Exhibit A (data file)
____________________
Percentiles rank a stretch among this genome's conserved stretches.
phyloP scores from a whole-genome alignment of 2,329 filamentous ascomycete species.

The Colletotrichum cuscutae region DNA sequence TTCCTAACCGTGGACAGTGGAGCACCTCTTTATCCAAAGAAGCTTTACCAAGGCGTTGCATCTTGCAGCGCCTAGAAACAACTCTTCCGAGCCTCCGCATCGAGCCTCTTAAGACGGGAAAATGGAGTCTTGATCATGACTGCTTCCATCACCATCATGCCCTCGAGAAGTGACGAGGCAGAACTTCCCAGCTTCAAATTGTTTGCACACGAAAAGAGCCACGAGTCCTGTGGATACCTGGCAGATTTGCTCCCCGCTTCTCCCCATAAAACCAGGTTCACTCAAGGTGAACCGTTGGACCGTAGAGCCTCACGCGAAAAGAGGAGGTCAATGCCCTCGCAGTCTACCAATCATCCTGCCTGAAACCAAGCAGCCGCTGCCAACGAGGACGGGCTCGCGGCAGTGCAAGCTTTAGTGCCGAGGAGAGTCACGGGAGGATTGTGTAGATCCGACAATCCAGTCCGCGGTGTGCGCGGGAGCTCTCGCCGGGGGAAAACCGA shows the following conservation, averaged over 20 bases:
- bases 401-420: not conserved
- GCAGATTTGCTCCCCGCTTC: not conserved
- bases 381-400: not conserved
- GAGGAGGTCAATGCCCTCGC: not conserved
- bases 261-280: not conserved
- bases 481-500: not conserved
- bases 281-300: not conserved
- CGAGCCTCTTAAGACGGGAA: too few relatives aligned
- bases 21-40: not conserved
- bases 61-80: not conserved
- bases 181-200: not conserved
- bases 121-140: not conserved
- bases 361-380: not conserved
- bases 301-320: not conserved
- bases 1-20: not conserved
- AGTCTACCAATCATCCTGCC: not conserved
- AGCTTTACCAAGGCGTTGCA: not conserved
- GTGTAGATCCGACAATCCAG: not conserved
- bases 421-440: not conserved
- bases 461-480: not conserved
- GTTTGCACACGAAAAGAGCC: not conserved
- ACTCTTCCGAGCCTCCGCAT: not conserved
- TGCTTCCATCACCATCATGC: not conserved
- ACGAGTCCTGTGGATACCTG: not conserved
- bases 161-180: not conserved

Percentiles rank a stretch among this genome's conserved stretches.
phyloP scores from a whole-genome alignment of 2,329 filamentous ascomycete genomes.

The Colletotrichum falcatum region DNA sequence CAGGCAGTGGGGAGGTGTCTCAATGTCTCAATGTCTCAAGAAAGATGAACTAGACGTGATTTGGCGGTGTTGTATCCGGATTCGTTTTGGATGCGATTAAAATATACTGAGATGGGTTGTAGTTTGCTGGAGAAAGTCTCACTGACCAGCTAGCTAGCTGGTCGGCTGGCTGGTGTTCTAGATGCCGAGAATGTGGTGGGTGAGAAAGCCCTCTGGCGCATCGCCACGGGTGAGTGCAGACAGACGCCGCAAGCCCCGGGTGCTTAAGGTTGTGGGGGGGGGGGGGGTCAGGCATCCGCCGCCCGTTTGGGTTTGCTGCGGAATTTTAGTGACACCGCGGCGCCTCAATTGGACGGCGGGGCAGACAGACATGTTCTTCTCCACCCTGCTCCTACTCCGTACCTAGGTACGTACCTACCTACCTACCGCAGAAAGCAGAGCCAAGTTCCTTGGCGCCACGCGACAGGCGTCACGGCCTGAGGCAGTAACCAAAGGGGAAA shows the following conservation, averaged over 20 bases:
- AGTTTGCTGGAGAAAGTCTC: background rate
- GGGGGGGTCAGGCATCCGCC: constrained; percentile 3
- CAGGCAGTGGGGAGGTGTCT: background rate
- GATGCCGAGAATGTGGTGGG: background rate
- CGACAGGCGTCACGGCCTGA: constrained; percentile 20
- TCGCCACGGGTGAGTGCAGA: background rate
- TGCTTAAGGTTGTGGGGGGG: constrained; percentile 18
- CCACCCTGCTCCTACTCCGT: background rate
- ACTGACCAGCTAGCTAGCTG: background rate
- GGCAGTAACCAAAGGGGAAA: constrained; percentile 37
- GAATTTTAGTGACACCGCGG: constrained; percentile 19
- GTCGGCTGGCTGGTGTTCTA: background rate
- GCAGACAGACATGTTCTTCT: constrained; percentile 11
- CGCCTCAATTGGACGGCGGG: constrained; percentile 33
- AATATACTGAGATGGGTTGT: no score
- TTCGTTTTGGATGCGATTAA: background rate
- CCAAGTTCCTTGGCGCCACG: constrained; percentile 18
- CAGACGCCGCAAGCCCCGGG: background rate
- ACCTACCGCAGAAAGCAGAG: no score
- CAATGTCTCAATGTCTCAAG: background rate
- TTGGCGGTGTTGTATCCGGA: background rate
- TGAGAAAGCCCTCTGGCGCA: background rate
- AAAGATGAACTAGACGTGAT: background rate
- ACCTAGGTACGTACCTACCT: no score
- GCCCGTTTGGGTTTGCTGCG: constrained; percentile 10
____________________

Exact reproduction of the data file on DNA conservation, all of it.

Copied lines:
Percentiles rank a stretch among this genome's conserved stretches.
phyloP scores from a whole-genome alignment of 2,329 filamentous ascomycete species.

The Colletotrichum cuscutae region DNA sequence TTCCTAACCGTGGACAGTGGAGCACCTCTTTATCCAAAGAAGCTTTACCAAGGCGTTGCATCTTGCAGCGCCTAGAAACAACTCTTCCGAGCCTCCGCATCGAGCCTCTTAAGACGGGAAAATGGAGTCTTGATCATGACTGCTTCCATCACCATCATGCCCTCGAGAAGTGACGAGGCAGAACTTCCCAGCTTCAAATTGTTTGCACACGAAAAGAGCCACGAGTCCTGTGGATACCTGGCAGATTTGCTCCCCGCTTCTCCCCATAAAACCAGGTTCACTCAAGGTGAACCGTTGGACCGTAGAGCCTCACGCGAAAAGAGGAGGTCAATGCCCTCGCAGTCTACCAATCATCCTGCCTGAAACCAAGCAGCCGCTGCCAACGAGGACGGGCTCGCGGCAGTGCAAGCTTTAGTGCCGAGGAGAGTCACGGGAGGATTGTGTAGATCCGACAATCCAGTCCGCGGTGTGCGCGGGAGCTCTCGCCGGGGGAAAACCGA shows the following conservation, averaged over 20 bases:
- bases 401-420: not conserved
- GCAGATTTGCTCCCCGCTTC: not conserved
- bases 381-400: not conserved
- GAGGAGGTCAATGCCCTCGC: not conserved
- bases 261-280: not conserved
- bases 481-500: not conserved
- bases 281-300: not conserved
- CGAGCCTCTTAAGACGGGAA: too few relatives aligned
- bases 21-40: not conserved
- bases 61-80: not conserved
- bases 181-200: not conserved
- bases 121-140: not conserved
- bases 361-380: not conserved
- bases 301-320: not conserved
- bases 1-20: not conserved
- AGTCTACCAATCATCCTGCC: not conserved
- AGCTTTACCAAGGCGTTGCA: not conserved
- GTGTAGATCCGACAATCCAG: not conserved
- bases 421-440: not conserved
- bases 461-480: not conserved
- GTTTGCACACGAAAAGAGCC: not conserved
- ACTCTTCCGAGCCTCCGCAT: not conserved
- TGCTTCCATCACCATCATGC: not conserved
- ACGAGTCCTGTGGATACCTG: not conserved
- bases 161-180: not conserved

Percentiles rank a stretch among this genome's conserved stretches.
phyloP scores from a whole-genome alignment of 2,329 filamentous ascomycete genomes.

The Colletotrichum falcatum region DNA sequence CAGGCAGTGGGGAGGTGTCTCAATGTCTCAATGTCTCAAGAAAGATGAACTAGACGTGATTTGGCGGTGTTGTATCCGGATTCGTTTTGGATGCGATTAAAATATACTGAGATGGGTTGTAGTTTGCTGGAGAAAGTCTCACTGACCAGCTAGCTAGCTGGTCGGCTGGCTGGTGTTCTAGATGCCGAGAATGTGGTGGGTGAGAAAGCCCTCTGGCGCATCGCCACGGGTGAGTGCAGACAGACGCCGCAAGCCCCGGGTGCTTAAGGTTGTGGGGGGGGGGGGGGTCAGGCATCCGCCGCCCGTTTGGGTTTGCTGCGGAATTTTAGTGACACCGCGGCGCCTCAATTGGACGGCGGGGCAGACAGACATGTTCTTCTCCACCCTGCTCCTACTCCGTACCTAGGTACGTACCTACCTACCTACCGCAGAAAGCAGAGCCAAGTTCCTTGGCGCCACGCGACAGGCGTCACGGCCTGAGGCAGTAACCAAAGGGGAAA shows the following conservation, averaged over 20 bases:
- AGTTTGCTGGAGAAAGTCTC: background rate
- GGGGGGGTCAGGCATCCGCC: constrained; percentile 3
- CAGGCAGTGGGGAGGTGTCT: background rate
- GATGCCGAGAATGTGGTGGG: background rate
- CGACAGGCGTCACGGCCTGA: constrained; percentile 20
- TCGCCACGGGTGAGTGCAGA: background rate
- TGCTTAAGGTTGTGGGGGGG: constrained; percentile 18
- CCACCCTGCTCCTACTCCGT: background rate
- ACTGACCAGCTAGCTAGCTG: background rate
- GGCAGTAACCAAAGGGGAAA: constrained; percentile 37
- GAATTTTAGTGACACCGCGG: constrained; percentile 19
- GTCGGCTGGCTGGTGTTCTA: background rate
- GCAGACAGACATGTTCTTCT: constrained; percentile 11
- CGCCTCAATTGGACGGCGGG: constrained; percentile 33
- AATATACTGAGATGGGTTGT: no score
- TTCGTTTTGGATGCGATTAA: background rate
- CCAAGTTCCTTGGCGCCACG: constrained; percentile 18
- CAGACGCCGCAAGCCCCGGG: background rate
- ACCTACCGCAGAAAGCAGAG: no score
- CAATGTCTCAATGTCTCAAG: background rate
- TTGGCGGTGTTGTATCCGGA: background rate
- TGAGAAAGCCCTCTGGCGCA: background rate
- AAAGATGAACTAGACGTGAT: background rate
- ACCTAGGTACGTACCTACCT: no score
- GCCCGTTTGGGTTTGCTGCG: constrained; percentile 10